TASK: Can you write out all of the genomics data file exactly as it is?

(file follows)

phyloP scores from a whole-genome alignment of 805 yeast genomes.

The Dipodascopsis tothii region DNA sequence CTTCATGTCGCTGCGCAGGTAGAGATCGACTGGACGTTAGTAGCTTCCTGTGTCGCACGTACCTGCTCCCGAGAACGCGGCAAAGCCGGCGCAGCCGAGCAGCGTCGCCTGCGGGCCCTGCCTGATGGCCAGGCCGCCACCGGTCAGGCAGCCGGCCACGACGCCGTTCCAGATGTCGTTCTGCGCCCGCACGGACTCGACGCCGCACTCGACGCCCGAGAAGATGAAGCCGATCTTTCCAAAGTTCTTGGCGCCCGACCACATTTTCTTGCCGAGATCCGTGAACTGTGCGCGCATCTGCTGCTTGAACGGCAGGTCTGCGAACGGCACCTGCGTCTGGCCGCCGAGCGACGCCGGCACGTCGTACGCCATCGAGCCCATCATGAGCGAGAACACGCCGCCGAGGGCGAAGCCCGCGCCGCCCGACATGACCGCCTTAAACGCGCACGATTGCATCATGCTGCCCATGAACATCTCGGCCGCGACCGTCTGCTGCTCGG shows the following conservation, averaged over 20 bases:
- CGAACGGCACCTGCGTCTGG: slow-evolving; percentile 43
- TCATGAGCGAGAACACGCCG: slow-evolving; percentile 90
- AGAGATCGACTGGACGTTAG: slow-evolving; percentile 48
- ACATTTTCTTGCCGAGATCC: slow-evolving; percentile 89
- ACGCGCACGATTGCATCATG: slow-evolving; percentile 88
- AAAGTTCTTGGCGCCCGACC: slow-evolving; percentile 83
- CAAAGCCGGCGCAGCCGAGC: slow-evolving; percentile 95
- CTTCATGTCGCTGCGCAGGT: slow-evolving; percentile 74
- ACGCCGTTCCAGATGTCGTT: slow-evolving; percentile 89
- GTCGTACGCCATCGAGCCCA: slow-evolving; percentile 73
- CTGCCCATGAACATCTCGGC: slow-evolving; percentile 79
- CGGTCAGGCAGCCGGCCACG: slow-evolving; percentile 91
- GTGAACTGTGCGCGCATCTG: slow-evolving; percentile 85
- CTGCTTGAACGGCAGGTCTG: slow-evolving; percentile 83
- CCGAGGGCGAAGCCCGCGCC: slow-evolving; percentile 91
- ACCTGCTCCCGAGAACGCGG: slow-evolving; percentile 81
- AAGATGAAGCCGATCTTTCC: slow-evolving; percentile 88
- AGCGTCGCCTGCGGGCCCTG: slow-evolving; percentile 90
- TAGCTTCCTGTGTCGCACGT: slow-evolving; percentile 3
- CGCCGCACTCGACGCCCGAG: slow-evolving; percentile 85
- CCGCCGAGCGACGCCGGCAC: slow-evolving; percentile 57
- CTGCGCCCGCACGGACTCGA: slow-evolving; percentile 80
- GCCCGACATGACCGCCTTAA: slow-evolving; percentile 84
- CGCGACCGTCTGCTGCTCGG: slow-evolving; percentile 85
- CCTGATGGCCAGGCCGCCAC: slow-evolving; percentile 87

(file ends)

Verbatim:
phyloP scores from a whole-genome alignment of 805 yeast genomes.

The Dipodascopsis tothii region DNA sequence CTTCATGTCGCTGCGCAGGTAGAGATCGACTGGACGTTAGTAGCTTCCTGTGTCGCACGTACCTGCTCCCGAGAACGCGGCAAAGCCGGCGCAGCCGAGCAGCGTCGCCTGCGGGCCCTGCCTGATGGCCAGGCCGCCACCGGTCAGGCAGCCGGCCACGACGCCGTTCCAGATGTCGTTCTGCGCCCGCACGGACTCGACGCCGCACTCGACGCCCGAGAAGATGAAGCCGATCTTTCCAAAGTTCTTGGCGCCCGACCACATTTTCTTGCCGAGATCCGTGAACTGTGCGCGCATCTGCTGCTTGAACGGCAGGTCTGCGAACGGCACCTGCGTCTGGCCGCCGAGCGACGCCGGCACGTCGTACGCCATCGAGCCCATCATGAGCGAGAACACGCCGCCGAGGGCGAAGCCCGCGCCGCCCGACATGACCGCCTTAAACGCGCACGATTGCATCATGCTGCCCATGAACATCTCGGCCGCGACCGTCTGCTGCTCGG shows the following conservation, averaged over 20 bases:
- CGAACGGCACCTGCGTCTGG: slow-evolving; percentile 43
- TCATGAGCGAGAACACGCCG: slow-evolving; percentile 90
- AGAGATCGACTGGACGTTAG: slow-evolving; percentile 48
- ACATTTTCTTGCCGAGATCC: slow-evolving; percentile 89
- ACGCGCACGATTGCATCATG: slow-evolving; percentile 88
- AAAGTTCTTGGCGCCCGACC: slow-evolving; percentile 83
- CAAAGCCGGCGCAGCCGAGC: slow-evolving; percentile 95
- CTTCATGTCGCTGCGCAGGT: slow-evolving; percentile 74
- ACGCCGTTCCAGATGTCGTT: slow-evolving; percentile 89
- GTCGTACGCCATCGAGCCCA: slow-evolving; percentile 73
- CTGCCCATGAACATCTCGGC: slow-evolving; percentile 79
- CGGTCAGGCAGCCGGCCACG: slow-evolving; percentile 91
- GTGAACTGTGCGCGCATCTG: slow-evolving; percentile 85
- CTGCTTGAACGGCAGGTCTG: slow-evolving; percentile 83
- CCGAGGGCGAAGCCCGCGCC: slow-evolving; percentile 91
- ACCTGCTCCCGAGAACGCGG: slow-evolving; percentile 81
- AAGATGAAGCCGATCTTTCC: slow-evolving; percentile 88
- AGCGTCGCCTGCGGGCCCTG: slow-evolving; percentile 90
- TAGCTTCCTGTGTCGCACGT: slow-evolving; percentile 3
- CGCCGCACTCGACGCCCGAG: slow-evolving; percentile 85
- CCGCCGAGCGACGCCGGCAC: slow-evolving; percentile 57
- CTGCGCCCGCACGGACTCGA: slow-evolving; percentile 80
- GCCCGACATGACCGCCTTAA: slow-evolving; percentile 84
- CGCGACCGTCTGCTGCTCGG: slow-evolving; percentile 85
- CCTGATGGCCAGGCCGCCAC: slow-evolving; percentile 87